Lots in Common
Daniel B.T. Lau, co-founder of Finance Factors, was born in 1919, the year the treaty officially ending World War I was signed, and Congress approved Constitutional amendments that created Prohibition and gave the vote to women.
Stephen Haugse, the owner of Flip Flop Shops in Waikiki and Ala Moana Center, was born in 1986, the year Chernobyl exploded and burned, and Ferdinand Marcos fled the Philippines for exile in Hawaii.
Very different times, yet these two men – the oldest and youngest among the 332 executives in the Hawaii Business Black Book published in December – took similar risks along their ways to business success, and share character traits such as confidence and an ability to trust their “gut.”
The oldest of eight children, Lau helped in his parents’ store in Liliha, including making milk deliveries to the nearby Mochizuki Tea House, he says. At McKinley High School, he took typing and other courses to help him in the business world. He studied business and economics at UH and was named intramural athlete of the year in his junior year. He graduated in June 1941, but, before the month was out, was drafted into the U.S. Army. Lau still remembers that, from his $21-a-month paycheck, the Army took $1.50 for laundry and $3.30 for his life insurance policy of $5,000.
While an Army Air Force aviation student at the University of Pittsburgh, he met his future wife, Evelyn Yee Quil Lau. He trained replacements for D-Day casualties in Europe, fought in the Battle of the Bulge, was seriously wounded twice, and was awarded a Purple Heart with Oak Leaf Cluster and a Bronze Star.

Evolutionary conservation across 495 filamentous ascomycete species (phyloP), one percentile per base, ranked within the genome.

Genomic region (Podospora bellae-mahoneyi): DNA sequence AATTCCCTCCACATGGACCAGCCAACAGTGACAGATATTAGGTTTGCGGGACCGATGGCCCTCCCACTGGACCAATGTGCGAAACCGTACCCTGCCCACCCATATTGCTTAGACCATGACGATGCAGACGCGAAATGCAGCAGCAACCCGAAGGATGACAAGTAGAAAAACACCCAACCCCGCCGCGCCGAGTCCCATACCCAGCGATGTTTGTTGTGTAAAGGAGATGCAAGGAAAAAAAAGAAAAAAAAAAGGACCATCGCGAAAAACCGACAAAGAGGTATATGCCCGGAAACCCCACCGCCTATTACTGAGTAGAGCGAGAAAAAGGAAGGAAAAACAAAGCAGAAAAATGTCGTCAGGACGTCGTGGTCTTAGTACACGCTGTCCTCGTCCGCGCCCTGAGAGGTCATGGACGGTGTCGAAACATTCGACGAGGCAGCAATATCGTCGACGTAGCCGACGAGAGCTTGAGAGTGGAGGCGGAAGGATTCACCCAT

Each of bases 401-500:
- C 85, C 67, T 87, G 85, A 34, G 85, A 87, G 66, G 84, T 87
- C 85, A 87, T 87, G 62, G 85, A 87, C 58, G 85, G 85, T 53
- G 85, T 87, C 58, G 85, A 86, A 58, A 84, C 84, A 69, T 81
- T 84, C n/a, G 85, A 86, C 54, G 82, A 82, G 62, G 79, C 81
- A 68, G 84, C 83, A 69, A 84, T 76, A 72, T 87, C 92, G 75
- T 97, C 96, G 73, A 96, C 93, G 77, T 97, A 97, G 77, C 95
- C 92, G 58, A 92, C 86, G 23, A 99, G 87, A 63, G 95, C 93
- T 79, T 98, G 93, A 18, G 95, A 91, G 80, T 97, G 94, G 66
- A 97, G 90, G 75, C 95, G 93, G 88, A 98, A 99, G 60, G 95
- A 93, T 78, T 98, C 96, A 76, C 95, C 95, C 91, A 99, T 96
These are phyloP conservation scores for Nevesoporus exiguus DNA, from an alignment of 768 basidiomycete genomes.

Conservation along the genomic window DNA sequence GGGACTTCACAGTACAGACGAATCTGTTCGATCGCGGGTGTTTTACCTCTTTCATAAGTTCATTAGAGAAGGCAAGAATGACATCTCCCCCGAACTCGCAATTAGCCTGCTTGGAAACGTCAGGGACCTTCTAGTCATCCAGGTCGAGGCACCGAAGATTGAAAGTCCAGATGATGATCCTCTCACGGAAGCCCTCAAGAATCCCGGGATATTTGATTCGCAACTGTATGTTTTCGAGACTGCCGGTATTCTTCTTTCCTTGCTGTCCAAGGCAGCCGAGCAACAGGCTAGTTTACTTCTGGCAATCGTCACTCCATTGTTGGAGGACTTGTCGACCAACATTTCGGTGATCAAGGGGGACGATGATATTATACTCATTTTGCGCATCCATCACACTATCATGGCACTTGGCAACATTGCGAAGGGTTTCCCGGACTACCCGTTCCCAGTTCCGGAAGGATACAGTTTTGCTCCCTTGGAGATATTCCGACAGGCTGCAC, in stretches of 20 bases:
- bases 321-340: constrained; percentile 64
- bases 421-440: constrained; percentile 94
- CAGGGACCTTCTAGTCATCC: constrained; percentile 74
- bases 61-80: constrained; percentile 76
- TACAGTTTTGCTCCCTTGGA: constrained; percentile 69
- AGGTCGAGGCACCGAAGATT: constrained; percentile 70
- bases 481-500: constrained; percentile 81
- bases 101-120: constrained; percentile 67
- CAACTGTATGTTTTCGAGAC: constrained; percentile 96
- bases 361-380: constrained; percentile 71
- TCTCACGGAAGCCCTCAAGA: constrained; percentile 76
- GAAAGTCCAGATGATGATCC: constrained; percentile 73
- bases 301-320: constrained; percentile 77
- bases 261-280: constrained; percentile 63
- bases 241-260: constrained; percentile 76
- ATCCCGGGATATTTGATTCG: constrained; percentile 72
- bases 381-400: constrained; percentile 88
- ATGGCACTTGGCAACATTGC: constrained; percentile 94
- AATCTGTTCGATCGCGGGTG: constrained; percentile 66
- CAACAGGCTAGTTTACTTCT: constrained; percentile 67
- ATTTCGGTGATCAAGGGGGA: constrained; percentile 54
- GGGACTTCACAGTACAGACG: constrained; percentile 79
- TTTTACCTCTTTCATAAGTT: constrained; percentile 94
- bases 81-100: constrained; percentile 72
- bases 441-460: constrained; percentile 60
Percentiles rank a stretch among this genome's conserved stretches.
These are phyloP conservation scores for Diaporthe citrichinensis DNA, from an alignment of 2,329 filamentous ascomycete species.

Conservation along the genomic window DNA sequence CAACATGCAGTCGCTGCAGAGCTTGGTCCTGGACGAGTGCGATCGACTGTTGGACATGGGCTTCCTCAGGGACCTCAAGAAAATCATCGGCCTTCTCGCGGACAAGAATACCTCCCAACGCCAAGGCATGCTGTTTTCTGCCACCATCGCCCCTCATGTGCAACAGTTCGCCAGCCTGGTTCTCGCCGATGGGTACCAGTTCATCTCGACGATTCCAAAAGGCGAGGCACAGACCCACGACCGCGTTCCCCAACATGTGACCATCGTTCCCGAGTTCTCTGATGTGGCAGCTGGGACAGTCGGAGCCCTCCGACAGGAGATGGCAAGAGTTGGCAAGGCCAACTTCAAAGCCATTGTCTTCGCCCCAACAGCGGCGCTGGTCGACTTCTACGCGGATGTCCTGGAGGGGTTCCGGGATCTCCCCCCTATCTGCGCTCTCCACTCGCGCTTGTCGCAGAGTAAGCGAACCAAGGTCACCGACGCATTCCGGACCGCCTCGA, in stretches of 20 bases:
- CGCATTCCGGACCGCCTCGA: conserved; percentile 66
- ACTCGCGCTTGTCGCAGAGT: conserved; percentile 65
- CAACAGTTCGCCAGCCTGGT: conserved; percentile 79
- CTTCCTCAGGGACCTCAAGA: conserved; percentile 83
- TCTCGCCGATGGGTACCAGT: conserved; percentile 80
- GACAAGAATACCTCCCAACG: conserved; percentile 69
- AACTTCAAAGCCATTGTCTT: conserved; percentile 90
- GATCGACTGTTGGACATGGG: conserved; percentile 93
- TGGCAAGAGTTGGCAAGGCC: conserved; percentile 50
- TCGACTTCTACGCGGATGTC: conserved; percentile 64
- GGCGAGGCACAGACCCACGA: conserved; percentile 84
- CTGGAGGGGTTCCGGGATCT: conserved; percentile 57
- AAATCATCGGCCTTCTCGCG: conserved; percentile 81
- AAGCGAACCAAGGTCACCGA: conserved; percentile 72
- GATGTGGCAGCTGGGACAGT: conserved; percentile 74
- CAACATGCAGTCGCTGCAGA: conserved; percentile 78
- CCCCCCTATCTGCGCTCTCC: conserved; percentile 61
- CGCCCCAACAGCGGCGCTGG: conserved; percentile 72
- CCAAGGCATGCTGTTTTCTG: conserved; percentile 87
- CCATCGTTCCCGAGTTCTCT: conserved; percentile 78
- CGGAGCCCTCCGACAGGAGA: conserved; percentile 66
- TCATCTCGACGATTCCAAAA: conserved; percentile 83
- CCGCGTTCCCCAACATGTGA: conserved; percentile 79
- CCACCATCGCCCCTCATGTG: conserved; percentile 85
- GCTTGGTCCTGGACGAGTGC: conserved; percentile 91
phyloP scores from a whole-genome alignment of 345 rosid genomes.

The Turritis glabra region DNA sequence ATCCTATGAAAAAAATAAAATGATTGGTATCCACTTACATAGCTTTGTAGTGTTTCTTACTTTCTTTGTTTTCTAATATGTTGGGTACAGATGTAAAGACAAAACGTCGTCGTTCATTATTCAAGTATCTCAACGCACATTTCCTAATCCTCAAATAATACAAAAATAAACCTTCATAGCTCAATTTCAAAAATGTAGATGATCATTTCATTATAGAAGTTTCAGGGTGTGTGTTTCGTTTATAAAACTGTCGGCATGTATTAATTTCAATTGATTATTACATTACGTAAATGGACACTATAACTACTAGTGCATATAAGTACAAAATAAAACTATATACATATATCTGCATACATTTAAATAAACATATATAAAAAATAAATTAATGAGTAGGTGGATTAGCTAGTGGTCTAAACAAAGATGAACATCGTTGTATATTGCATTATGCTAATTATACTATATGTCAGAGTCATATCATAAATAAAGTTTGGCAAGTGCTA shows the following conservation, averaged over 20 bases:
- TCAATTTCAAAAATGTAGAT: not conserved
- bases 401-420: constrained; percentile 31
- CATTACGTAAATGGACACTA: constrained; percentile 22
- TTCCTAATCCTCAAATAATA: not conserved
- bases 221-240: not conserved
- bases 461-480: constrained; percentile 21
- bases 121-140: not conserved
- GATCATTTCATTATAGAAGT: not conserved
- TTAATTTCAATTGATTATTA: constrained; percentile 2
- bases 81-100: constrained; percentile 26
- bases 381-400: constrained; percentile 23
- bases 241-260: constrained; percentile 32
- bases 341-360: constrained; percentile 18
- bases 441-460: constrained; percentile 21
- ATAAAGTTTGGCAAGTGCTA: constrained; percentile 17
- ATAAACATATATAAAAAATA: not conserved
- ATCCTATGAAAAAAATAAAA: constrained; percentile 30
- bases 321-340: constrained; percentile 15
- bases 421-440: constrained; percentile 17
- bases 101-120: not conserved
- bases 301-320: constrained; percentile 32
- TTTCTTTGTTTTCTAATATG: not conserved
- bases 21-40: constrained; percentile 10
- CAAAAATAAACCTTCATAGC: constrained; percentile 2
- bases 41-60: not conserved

“You Need to Get a Job”
After the war, he asked Evelyn’s mother for permission to marry her. A working woman herself – she ran a laundry service – the mother replied: “First, you need to get a job.”
Back in Honolulu, with his typing skills, college degree and wartime history, he was in an excellent position to do that. “I could have had any job I qualified for,” he says, and, though he was not certain what he wanted to do, he was sure he didn’t want a lifetime of working for the government.
One day, as he got off the bus, he saw fraternity brother Mun On Chun sitting in the Honolulu Trust Co. office and stopped to say hello. Soon the trust company hired Lau to fill in for someone in one department, then another department and then another. After many such moves, he had learned a lot about banking, mortgages, loans, life insurance and real estate.
“We were lucky and we were aggressive. In 20-something years we had 30-some corporations.”
– Daniel Lau, Co-founder of Finance Factors
Lau, Chun and four pals – Hiram Fong, Fong Choy, Clifford Yee and L.Q. Pang – decided to start their own company. Their combined assets included varied and extensive work experience, a host of contacts and a desire to offer small consumer loans to Honolulu’s working-class minorities. Banks weren’t interested in small household loans for appliances and automobiles, so the hui cobbled together investments from friends and family and founded Finance Factors in 1952.
Later, Lau says they started Grand Pacific Life Insurance Co. and Finance Realty, which developed Makakilo in West Oahu starting in the 1960s, all the while learning as they went along.
“We grew like crazy,” Lau says. “… We built everything. We didn’t know how but we did it! ”
Corinne Tanna, VP and marketing manager of Finance Factors, says that Lau – whom she and close friends still call “Danny” – and his colleagues saw opportunity and said, “Hey, let’s go for it!”